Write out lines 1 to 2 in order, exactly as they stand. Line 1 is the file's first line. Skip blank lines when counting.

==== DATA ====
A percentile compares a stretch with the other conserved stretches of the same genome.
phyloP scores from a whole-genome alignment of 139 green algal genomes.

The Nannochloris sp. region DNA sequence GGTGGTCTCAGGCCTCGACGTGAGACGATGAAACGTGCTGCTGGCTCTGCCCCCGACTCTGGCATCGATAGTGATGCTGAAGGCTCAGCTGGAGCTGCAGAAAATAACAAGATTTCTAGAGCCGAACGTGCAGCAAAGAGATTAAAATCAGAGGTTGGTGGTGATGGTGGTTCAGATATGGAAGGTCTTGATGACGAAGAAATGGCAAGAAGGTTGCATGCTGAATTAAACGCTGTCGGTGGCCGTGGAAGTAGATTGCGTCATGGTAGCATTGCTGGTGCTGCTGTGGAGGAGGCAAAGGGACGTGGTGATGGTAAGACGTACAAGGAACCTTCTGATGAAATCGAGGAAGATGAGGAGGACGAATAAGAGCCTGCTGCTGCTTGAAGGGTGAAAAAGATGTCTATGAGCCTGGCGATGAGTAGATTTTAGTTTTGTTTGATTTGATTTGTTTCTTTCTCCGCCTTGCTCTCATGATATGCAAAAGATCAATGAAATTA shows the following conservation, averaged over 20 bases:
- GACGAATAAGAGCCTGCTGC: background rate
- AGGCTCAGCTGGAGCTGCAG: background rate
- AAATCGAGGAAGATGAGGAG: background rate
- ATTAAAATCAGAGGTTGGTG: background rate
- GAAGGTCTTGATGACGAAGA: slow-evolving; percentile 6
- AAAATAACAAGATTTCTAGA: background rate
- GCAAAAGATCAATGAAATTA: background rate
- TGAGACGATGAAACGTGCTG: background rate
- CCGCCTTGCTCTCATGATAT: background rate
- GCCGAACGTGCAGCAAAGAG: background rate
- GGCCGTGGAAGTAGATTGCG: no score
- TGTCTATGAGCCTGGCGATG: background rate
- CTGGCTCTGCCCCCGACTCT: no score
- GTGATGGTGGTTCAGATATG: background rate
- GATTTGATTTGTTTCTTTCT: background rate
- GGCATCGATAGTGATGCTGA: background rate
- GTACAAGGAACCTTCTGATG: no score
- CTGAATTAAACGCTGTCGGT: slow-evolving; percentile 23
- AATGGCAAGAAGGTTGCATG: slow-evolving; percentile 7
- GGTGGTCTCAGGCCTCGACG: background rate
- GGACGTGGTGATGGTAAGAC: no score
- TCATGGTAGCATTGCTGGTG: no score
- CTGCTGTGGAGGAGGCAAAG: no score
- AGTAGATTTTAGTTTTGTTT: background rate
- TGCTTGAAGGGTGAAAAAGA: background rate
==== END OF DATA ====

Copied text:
A percentile compares a stretch with the other conserved stretches of the same genome.
phyloP scores from a whole-genome alignment of 139 green algal genomes.